Chicago’s top chefs join Ald. Ed Burke to urge limits on antibiotic use
When you see a gathering of white coated chefs around Chicago it’s usually as part of a food festival or some gala dinner. But Tuesday morning some of the city’s top cooks and restaurateurs gathered at City Hall to voice their concerns about public health and the way animals are raised in this country.
They were there to support a non-binding City Council resolution to support long-stalled Congressional bills on antibiotics. Known as PAMPTA and PARA, they would stop American farmers from using certain classes of antibiotics on healthy animals. The practice is meant to promote growth and prevent disease.
The world’s leading health authorities believe that overuse of antibiotics in hospital and farm settings is leading to the rise of “superbugs”, or bacterial infections that can no longer be cured with antibiotics.
Long-time Chicago restaurateur and co-founder of the Green Chicago Restaurant Coalition Ina Pinkney introduced the long list of scientists and doctors who would speak at the finance committee hearing on the resolution later that day.
But she also shared a personal story of a friend who recently gave birth to twins.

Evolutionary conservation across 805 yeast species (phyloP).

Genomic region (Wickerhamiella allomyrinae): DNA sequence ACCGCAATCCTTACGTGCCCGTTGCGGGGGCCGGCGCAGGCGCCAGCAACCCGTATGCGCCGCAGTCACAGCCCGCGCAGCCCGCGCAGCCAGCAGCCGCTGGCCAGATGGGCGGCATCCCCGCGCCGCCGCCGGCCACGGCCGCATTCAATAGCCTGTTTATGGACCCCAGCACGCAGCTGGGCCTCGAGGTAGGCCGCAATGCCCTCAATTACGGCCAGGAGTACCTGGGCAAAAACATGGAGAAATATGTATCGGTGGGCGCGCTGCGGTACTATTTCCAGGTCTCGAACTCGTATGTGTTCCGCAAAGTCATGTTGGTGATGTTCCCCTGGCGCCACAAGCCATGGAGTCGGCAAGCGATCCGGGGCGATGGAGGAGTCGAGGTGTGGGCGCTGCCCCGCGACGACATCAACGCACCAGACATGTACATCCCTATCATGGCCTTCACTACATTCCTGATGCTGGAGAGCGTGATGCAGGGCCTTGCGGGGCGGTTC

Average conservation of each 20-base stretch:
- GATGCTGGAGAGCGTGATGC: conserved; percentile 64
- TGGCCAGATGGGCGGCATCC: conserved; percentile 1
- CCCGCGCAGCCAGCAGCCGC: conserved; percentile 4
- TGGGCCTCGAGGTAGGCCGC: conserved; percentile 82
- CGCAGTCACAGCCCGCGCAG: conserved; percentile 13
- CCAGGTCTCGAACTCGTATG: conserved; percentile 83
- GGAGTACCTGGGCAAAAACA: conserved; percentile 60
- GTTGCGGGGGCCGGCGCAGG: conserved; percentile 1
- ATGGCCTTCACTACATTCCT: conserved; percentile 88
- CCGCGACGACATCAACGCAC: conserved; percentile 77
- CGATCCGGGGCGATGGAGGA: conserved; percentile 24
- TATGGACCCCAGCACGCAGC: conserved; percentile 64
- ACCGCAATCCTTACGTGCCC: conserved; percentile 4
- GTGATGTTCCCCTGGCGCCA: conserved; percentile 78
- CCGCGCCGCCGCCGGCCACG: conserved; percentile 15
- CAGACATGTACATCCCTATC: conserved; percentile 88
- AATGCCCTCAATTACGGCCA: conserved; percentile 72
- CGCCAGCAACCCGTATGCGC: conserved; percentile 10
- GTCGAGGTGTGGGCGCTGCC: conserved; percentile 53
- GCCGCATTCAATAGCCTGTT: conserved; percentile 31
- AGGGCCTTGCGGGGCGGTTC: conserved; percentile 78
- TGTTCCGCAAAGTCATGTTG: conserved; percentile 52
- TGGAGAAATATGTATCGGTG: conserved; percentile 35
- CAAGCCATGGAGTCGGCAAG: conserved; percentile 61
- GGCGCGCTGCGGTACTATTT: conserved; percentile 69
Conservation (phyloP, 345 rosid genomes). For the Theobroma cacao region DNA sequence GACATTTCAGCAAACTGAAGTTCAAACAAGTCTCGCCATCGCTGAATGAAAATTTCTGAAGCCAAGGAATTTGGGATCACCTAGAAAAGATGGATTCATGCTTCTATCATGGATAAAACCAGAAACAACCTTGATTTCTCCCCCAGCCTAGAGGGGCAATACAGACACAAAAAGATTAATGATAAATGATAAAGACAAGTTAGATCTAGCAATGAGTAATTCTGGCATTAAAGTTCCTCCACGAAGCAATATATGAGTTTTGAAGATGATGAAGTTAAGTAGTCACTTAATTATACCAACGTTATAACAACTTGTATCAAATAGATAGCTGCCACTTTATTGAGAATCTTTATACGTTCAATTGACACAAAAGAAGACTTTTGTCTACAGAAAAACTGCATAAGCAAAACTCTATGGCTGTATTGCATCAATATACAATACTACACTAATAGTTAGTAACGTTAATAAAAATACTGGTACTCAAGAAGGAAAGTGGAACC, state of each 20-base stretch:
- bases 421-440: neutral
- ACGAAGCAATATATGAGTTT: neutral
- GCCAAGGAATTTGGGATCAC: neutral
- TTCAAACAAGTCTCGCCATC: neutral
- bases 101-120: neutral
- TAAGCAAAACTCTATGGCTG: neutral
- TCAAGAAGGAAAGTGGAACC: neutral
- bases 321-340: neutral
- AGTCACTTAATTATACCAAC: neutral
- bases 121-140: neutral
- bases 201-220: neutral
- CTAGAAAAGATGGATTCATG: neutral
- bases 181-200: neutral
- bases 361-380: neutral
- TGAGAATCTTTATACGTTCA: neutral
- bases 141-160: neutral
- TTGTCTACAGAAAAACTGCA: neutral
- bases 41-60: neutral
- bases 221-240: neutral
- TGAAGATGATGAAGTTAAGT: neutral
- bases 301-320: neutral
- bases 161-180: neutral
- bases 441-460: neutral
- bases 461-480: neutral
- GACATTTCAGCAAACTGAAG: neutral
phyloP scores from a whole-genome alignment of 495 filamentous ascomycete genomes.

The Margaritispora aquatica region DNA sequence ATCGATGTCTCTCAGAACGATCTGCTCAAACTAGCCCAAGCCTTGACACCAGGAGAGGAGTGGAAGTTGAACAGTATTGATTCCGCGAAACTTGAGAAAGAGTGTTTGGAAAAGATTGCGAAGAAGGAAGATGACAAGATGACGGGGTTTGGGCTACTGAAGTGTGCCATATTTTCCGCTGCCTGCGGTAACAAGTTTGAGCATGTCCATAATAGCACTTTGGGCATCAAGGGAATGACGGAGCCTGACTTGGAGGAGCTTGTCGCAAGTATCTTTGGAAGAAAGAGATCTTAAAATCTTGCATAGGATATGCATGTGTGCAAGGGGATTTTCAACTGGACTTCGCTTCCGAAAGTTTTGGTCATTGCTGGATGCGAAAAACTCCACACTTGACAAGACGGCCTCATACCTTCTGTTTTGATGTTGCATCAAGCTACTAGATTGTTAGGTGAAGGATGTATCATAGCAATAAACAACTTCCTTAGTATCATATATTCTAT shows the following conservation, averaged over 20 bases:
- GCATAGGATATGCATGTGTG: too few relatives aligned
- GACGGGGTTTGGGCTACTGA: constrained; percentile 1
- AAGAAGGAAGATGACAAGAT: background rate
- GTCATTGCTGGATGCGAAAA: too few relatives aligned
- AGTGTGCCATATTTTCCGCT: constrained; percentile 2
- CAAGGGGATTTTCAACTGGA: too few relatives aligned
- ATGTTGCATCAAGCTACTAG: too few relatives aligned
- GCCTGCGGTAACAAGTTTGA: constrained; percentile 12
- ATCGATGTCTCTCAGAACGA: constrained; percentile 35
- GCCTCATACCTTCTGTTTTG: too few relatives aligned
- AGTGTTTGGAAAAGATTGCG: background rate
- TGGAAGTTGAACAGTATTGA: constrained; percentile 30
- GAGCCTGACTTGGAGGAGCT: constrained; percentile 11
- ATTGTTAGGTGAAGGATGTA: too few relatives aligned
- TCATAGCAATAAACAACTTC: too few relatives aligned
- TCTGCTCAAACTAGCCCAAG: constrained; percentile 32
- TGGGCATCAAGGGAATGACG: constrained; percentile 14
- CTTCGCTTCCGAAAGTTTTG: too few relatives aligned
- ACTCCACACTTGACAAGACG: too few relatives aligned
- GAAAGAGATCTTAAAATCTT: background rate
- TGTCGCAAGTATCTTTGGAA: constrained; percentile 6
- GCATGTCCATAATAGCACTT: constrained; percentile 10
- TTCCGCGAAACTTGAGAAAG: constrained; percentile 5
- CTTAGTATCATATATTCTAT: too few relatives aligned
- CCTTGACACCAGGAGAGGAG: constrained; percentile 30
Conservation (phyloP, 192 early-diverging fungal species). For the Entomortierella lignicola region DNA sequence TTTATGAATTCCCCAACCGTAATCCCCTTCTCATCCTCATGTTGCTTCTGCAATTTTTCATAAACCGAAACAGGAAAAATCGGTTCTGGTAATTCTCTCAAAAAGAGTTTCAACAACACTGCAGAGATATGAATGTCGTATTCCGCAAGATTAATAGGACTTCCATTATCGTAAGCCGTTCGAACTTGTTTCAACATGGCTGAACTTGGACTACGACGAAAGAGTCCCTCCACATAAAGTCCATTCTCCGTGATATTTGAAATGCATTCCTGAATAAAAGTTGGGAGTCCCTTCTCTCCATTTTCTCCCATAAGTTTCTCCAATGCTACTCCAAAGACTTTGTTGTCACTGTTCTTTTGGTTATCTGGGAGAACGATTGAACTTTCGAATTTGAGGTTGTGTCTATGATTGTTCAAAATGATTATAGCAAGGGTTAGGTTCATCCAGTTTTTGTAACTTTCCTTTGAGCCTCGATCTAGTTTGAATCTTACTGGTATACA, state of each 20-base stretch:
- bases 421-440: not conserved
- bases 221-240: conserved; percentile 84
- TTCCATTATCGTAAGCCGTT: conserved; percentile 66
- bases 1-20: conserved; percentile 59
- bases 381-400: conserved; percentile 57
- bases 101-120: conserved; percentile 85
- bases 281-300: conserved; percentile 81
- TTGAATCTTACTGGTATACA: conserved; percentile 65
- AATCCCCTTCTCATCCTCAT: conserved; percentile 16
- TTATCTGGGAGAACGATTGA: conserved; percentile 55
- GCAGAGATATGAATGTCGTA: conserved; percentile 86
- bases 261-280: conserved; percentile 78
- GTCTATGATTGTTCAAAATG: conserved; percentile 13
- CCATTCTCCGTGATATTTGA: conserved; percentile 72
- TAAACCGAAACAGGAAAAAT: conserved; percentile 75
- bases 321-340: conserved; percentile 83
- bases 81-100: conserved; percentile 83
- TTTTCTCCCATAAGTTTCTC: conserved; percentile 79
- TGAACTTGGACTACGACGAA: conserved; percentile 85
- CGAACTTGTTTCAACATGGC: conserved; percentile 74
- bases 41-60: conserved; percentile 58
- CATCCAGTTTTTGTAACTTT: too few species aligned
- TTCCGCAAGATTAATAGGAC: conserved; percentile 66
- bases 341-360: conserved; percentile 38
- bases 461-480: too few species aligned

“One baby went home and the other one was sick and they found MRSA in her nose as a nine-day-old,” Pinkney said. “Then you have to say that things are not OK.”
The Centers for Disease Control and Prevention reports that over 2 million Americans are infected by so-called superbugs each year and and more than 23,000 die.
“The antibiotic issue is just out of control,” said Dan Rosenthal, whose restaurant group owns seven Chicago eateries including Sopraffina and Ciccheti.
“We are creating, in our industrial meat complex, the perfect environment to create antibiotic resistant bacteria...They are found in our meat and water supply and system and what happens is we get to a situation where antibiotics are no longer effective.”
Rosenthal is so concerned over the issue that since 2012, he's sourced all 800,000 pounds of meat he serves in his restaurants each year from farms who don’t use antibiotics on their healthy animals.
It was also Rosenthal who, last April, urged Alderman Ed Burke to introduce the proposed resolution to the City Council.
If passed tomorrow, the resolution can’t force Congress to do anything, but Burke says it can “call the attention of the Illinois delegation to what we believe is an important public health initiative.”
But the measures face considerable opposition. The biggest players in the livestock industry have long resisted any mandatory restrictions.
"We are opposed to those bills because we really believe they are out of date with the current Food and Drug Administration regulatory activities,” said Illinois Pork Producer Association spokesman Tim Maier, who is based in Springfield.
He's referring to recent voluntary guidelines that prohibit using antibiotics to make animals grow faster. But preventative uses are still in a gray area and critics say the situation is much too grave to solve with voluntary guidelines. They further argue that the government doesn’t collect enough data to know if any farmers are choosing to comply.